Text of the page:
Pompeo: Europe, US Must Unite Against Erdogan

  • “France’s president Emmanuel Macron and I agree that Turkey’s recent actions have been very aggressive."
  • Pompeo refused to meet with the Turkish Foreign Minister.
  • Pompeo said Turkey's growing reliance on its military might was worrying.

US Secretary of State Mike Pompeo told the Paris-based newspaper Le Figaro that the US and European governments must work together to address the policies pursued by Turkish President Recep Tayyip Erdogan in the Middle East over the past few months. During his visit to Turkey, Secretary Pompeo refused to meet with the Turkish Foreign Minister.

Secretary Pompeo meets Orthodox spiritual head in Turkey.

The US Secretary of State says Europe and the United States must stand united against Recep Tayyip Erdogan’s aggressive policies in the region.

“France’s president Emmanuel Macron and I agree that Turkey’s recent actions have been very aggressive,” Secretary Pompeo was quoted as saying by Reuters.

In this regard, Secretary Pompeo referred to Turkey’s recent actions in Azerbaijan in the Nagorno-Karabakh conflict with Armenia, as well as Turkey’s military movements in Libya and the Mediterranean Sea.

“Europe and the U.S. must work together to convince Erdogan such actions are not in the interest of his people,”  Secretary Pompeo was quoted as saying. He said Turkey’s growing reliance on its military might was worrying.

The US Secretary of State, however, did not say whether Turkey should remain in the NATO military alliance. Meanwhile, the US military base in Incirlik is still in Turkey.

Pompeo Refuses to Meet with Cavusoglu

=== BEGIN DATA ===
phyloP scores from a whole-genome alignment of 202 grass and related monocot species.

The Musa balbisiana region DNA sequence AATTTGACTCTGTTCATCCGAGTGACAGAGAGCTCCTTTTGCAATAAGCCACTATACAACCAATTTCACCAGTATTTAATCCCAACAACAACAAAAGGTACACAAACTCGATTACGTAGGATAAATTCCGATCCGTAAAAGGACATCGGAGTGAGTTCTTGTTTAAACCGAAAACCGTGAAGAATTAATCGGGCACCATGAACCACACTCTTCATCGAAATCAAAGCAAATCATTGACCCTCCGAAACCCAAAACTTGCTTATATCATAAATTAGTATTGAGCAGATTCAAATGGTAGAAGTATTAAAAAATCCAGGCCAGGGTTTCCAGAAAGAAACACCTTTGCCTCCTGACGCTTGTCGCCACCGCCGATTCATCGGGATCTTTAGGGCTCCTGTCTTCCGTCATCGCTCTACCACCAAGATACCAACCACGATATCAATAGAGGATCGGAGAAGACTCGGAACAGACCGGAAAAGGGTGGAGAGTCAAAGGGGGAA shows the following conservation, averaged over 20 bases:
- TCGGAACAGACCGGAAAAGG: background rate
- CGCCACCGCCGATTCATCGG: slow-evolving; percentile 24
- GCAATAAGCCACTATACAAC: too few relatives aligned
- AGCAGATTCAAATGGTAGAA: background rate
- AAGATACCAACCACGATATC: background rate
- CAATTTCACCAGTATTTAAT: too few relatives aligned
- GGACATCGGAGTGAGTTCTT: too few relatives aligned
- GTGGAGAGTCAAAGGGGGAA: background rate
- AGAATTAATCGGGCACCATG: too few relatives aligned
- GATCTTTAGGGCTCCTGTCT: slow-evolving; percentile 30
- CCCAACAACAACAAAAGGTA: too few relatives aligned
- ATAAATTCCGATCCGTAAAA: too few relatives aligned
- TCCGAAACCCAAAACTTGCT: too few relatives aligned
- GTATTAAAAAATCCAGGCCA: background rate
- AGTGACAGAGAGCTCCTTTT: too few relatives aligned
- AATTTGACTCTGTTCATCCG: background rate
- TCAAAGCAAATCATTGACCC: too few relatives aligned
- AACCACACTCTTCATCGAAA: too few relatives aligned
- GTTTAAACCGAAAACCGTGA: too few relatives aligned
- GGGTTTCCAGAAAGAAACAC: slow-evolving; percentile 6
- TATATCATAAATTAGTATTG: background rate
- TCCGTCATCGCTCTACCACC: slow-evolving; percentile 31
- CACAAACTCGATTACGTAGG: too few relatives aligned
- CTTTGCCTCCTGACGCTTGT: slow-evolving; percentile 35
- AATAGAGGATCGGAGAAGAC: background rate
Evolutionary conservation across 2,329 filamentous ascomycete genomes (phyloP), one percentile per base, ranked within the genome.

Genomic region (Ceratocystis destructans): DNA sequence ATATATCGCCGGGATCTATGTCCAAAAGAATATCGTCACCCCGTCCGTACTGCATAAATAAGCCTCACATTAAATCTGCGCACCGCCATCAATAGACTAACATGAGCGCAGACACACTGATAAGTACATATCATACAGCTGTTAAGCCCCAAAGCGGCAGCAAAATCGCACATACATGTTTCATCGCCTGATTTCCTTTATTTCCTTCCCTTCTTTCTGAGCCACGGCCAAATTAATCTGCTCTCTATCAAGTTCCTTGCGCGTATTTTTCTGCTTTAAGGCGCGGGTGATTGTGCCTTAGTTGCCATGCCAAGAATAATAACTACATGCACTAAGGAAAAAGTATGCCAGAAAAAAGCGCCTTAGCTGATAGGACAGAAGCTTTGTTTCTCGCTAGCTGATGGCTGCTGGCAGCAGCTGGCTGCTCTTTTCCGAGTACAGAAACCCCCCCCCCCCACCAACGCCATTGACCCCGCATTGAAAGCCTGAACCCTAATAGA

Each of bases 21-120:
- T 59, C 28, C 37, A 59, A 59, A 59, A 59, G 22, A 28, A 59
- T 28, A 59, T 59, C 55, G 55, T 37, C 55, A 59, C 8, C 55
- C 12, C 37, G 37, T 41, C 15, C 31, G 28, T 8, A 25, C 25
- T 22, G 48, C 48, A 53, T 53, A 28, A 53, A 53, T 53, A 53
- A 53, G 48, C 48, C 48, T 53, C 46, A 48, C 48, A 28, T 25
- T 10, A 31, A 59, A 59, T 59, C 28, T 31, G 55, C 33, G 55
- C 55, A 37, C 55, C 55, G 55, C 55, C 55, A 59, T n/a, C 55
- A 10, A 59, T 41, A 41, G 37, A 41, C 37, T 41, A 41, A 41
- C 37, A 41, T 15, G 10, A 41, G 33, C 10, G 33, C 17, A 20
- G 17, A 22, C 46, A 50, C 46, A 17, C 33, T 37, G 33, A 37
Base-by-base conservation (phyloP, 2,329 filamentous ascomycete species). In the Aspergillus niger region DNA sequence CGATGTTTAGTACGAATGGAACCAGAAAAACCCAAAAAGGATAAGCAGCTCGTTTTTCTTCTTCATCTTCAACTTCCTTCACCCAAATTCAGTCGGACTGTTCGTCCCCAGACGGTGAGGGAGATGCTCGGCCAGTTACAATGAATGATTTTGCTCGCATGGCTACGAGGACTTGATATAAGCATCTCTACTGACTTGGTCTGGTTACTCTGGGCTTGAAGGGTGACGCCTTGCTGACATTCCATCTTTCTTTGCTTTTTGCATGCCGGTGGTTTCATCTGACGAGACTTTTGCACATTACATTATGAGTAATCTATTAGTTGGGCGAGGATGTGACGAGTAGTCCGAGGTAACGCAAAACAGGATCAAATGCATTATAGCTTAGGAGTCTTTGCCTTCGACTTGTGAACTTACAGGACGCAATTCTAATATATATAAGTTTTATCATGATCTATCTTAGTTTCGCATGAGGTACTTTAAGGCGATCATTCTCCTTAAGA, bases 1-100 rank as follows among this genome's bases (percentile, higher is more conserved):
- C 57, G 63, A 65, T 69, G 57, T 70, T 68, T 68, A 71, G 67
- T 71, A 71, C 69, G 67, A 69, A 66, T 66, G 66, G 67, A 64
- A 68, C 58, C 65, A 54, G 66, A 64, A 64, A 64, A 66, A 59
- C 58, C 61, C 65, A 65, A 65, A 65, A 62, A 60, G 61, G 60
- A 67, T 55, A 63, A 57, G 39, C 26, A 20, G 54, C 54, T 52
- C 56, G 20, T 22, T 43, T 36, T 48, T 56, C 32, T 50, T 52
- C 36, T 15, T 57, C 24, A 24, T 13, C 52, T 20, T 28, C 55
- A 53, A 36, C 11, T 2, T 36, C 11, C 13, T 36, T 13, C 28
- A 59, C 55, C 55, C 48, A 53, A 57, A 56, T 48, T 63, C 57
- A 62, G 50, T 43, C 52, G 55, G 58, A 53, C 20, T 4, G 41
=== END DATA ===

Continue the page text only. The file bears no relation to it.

Meanwhile, Bloomberg News reports that Secretary Pompeo flew to Istanbul on a private plane on the evening of Monday. The purpose of the trip was to meet with the Archbishop of the Greek Orthodox Church of the Church of Constantinople, Bartholomew I.

Secretary Pompeo did not visit Hagia Sophia, a monument to Christianity in Istanbul, that President Erdogan recently ordered to be turned into a mosque. He also refused to meet with his Turkish counterpart, Mevlüt Çavuşoglu, and rejected his request to do so.

Before leaving for Istanbul, Secretary Pompeo said he would not meet with any Turkish officials. In response, Turkish officials have called Secretary Pompeo’s approach an insult.

Secretary Pompeo told reporters last Friday that he was scheduled to travel to seven countries in ten days, focusing on freedom of religion. A trip to Ankara, the capital of Turkey, does not fit into these trips.

Turkish Foreign Minister Mevlüt Çavuşoglu called the meeting between Secretary Pompeo and the religious leader of the Greek Orthodox Church “extremely ill-considered,” and an interference in his country’s internal affairs. He said Turkey attaches great importance to religious freedom.

Mevlüt Çavuşoğlu is a Turkish diplomat and politician who has served as Minister of Foreign Affairs of Turkey since 24 November 2015. He previously served in the same position from August 2014 to August 2015. He is a member of the Grand National Assembly of Turkey, where he represents Antalya Province.

Çavuşoglu: Turkey has the Same Role as Russia in Nagorno-Karabakh

A “joint Russian-Turkish center” has been set up to monitor the fire in Nagorno-Karabakh. In this regard, a Russian delegation traveled to Ankara to discuss with Turkish officials the details of establishing a joint Turkish-Russian center and monitoring the Nagorno-Karabakh ceasefire.

Following the conclusion of a peace agreement between Armenia and Turkey, Russian officials announced that Turkey would not enter Nagorno-Karabakh.

“No Turkish peacekeeping force will be present in Nagorno-Karabakh,” Russian Foreign Minister Sergei Lavrov said bluntly.

However, Turkish Defense Minister Hulusi Akar said Turkey would be in Nagorno-Karabakh with Russian troops, and that a Russian delegation would travel to Ankara to divide the work. On the eve of the Russian delegation’s visit to Ankara, Foreign Minister Çavuşoglu said that Turkey would “play the same role as Russia” at the joint monitoring center.

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Joyce Davis

My history goes back to 2002 and I  worked as a reporter, interviewer, news editor, copy editor, managing editor, newsletter founder, almanac profiler, and news radio broadcaster.

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